Taking the smart technology route to manage loads, boost network resilience and enhance revenue streams also takes the utility further down the tech rabbit hole.
Eskom’s senior advisor Shawn Papi advocates for utilities to deploy smart metering to improve their businesses; however, he emphasises that the most important aspect of smart meter installations should be to become more customer-centric.
The majority of African utilities are either engaged in or planning to adopt smart metering systems for multiple reasons such as improving their revenue collection. This is a worthwhile endeavour but the utility market should not deploy smart metering solutions to target a single problem within their company. “They should rather have a business case that covers all the factors affecting the company because there could be multiple situations that could be addressed with the same system including operating the grid efficiently and engaging customers,” says Papi.
Smart metering systems once installed and operated in large numbers will avail large amounts of energy data. Thus opportunities for improving customer experience will lie in the use of data processing technologies. Two such technologies commonly in use are Non-Intrusive Load Monitoring (NILM) and Chatbots.
The former is defined, in general, as “a signal analysis method to computationally identify end use loads and estimate their consumption without [additional] physical metering” and will enable utilities to acquire high resolution end-use load data without intruding on customer premises but through processing energy data delivered by smart metering systems. Whereas Chatbots consists of software that performs an automated live chat task.
It’s to the utility’s advantage to empower consumers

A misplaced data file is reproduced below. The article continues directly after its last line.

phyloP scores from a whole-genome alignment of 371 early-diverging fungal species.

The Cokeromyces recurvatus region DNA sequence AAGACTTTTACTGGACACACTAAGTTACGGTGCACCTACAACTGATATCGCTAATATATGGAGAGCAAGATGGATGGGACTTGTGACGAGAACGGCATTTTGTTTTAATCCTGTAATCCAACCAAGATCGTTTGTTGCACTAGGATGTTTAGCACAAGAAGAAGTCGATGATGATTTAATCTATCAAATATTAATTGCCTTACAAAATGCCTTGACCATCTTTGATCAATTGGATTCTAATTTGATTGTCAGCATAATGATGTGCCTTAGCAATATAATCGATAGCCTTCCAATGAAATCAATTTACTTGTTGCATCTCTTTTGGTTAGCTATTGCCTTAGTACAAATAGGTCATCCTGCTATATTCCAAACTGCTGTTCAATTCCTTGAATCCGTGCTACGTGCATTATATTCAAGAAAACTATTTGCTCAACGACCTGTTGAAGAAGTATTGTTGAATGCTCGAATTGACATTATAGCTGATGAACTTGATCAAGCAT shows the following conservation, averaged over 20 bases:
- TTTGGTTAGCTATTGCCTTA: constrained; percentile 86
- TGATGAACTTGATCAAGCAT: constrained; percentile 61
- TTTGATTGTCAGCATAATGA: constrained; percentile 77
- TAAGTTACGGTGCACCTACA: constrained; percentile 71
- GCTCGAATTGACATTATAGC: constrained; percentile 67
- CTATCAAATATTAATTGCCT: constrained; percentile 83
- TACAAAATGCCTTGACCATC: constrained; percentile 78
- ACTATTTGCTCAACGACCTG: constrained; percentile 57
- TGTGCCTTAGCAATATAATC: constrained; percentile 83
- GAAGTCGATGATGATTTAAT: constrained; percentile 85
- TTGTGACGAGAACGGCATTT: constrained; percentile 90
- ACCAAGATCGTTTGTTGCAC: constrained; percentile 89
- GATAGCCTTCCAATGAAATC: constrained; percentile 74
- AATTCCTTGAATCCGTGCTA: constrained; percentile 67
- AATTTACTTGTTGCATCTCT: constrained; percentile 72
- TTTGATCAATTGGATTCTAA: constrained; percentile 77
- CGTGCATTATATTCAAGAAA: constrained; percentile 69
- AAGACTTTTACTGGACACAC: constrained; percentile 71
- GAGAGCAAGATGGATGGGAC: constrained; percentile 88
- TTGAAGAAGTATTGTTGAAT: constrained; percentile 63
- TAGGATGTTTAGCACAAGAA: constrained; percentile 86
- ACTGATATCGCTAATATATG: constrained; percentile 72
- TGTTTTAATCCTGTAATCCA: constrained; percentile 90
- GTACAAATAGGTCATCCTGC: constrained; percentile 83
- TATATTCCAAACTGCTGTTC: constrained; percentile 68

Through NILM, utilities will, for example, be able to provide customers with itemised bills highlighting individual high consumption loads, thereby empowering the consumers to target specific loads in their efforts to achieve energy savings.
Regarding Chatbots – these are essentially “computer programs that your customer can ‘talk’ to”. Thus the use of Chatbot technology coupled with smart metering data will enable utilities to fully automate customer service. For instance, customers will be able to retrieve their real-time consumption data with a simple WhatsApp message: “what is my current consumption?” or remotely top up their prepaid energy credit by: “top up my electricity with R20”.
Internationally, utility companies EDF Energy in the UK and Exelon in the US are already experimenting with Chatbot technology using platforms such as Facebook Messenger and Amazon Echo. So what? The real benefits here are that Chatbots enable the customers to easily reach the utility through the same social media platforms they are familiar with and, through further development, will enable timeous resolution of customer queries.
Both the NILM and Chatbot technologies make for a good pairing with smart metering in improving customer experience. That being said, the large amounts of data generated will provide a solid basis for a plethora of future customer-orientated technologies. Thus we see that the applications of smart metering data are limitless and depend entirely on the emerging (and evolving) customer needs. ESI